When you drink coffee with food, it helps amplify the food induced resetting of circadian clocks.
The benefit is also partly psychological. People with sleep deprivation often have low energy levels, and coffee is one of the things that helps them get through the day. Normally, coffee by itself is harmful if you want to sleep, because it works by increasing the stress hormones in your body.
However, since you are eating a large breakfast, the food you just ate works as a buffer against that stress, and the meal blunts the stress response. So it’s not that big of a deal if you eat a lot of food with it.
The coffee will help tell your body it’s daytime, helping your body create that distinction between day and night, and thus strengthening your circadian rhythm. It will help you feel better, even if you just had a bad day, and it will provide you with energy to get through the day, without any downside.
Aside from this, coffee, besides caffeine, also contains lots of phytonutrients that are extremely good for you.
Now, if you don’t drink coffee, you can also drink tea, or eat a piece of chocolate (minimum 80 % cacao). Both of these contain caffeine as well.
But remember, past noon, I highly advise against getting any caffeine in.
So, besides the food, this may be one of my more favorite morning routines to do. Hope you enjoy this one.
The Haymaker – Finish Him Off
Insomnia just got a few hard punches, but he’s still conscious. (as will you be tonight if you don’t finish him off.)
So here’s the final, and probably most powerful smackdown punch. After this one, your sleeping demons are down to the floor.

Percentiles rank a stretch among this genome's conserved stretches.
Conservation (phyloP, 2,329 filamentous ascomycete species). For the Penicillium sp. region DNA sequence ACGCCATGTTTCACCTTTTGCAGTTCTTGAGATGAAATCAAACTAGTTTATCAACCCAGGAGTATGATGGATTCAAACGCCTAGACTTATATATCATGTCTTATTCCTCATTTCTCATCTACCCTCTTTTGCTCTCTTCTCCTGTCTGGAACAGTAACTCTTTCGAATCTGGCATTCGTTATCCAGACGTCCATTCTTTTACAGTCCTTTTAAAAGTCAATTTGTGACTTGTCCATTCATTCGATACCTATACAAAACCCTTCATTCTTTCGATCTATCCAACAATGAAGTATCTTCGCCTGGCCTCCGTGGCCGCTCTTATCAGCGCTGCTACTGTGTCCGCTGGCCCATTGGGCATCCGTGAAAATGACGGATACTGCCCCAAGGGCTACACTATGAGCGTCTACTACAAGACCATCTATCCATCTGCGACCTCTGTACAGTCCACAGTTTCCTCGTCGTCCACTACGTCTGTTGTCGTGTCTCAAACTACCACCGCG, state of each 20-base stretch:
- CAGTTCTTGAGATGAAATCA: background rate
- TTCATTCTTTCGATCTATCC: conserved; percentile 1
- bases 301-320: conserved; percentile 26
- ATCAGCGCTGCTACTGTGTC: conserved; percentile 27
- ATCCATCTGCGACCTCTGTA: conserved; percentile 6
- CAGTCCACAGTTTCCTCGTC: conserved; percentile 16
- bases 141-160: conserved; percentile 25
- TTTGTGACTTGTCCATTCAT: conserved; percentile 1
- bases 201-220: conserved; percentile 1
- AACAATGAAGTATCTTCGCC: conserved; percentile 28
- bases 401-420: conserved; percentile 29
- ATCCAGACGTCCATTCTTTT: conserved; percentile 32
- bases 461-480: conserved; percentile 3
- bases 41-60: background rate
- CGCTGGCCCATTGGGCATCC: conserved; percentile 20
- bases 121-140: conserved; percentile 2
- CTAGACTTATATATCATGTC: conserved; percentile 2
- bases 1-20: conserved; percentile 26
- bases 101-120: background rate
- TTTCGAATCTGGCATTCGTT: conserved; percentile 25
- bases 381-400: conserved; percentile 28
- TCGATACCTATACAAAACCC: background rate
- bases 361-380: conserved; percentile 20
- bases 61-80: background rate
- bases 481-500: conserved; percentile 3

The last and final thing I need you to do, is to do a morning walk outside. Just half an hour of walking, getting some daylight in.
This is very important, and I’ll tell you way.
First of all, daylight is the primary zeitgeber, the signal that your body uses to tell day, as we said before. It’s the most powerful and important signal, and you need to get it in the morning.
The sun emits light, very powerful light, in all kinds of spectra: UV, red, infrared. The most important one for acquiring sleep is the blue spectrum. Your eyes contain receptors for this blue light, and getting light in gives the signal to your brain that day has begun.
Morning daylight shifts the internal clock earlier, so if you do this consistently, you’ll also have an easier time waking up, without the use of an alarm clock.
While other sources of light also emit blue spectrum light, it’s way less powerful than the light the Sun emits. Even without looking directly at the sun, you’ll still get about 100.000 lux (the measuring unit of light), compared to say the 50 lux of a computer screen or indoor lighting.
Even I thought for a while that looking at any screen in the morning would probably give a strong enough signal, but in reality, there is really no substitute for getting exposed to daylight in the morning.
Secondly. there’s movement. Remember that you’ve just had a big meal. More important than just eating lots of food, is that the food has to actually be able get to the cells. A big factor in this is insulin sensitivity. This is the cells’ ability to take in food to convert it into usable energy.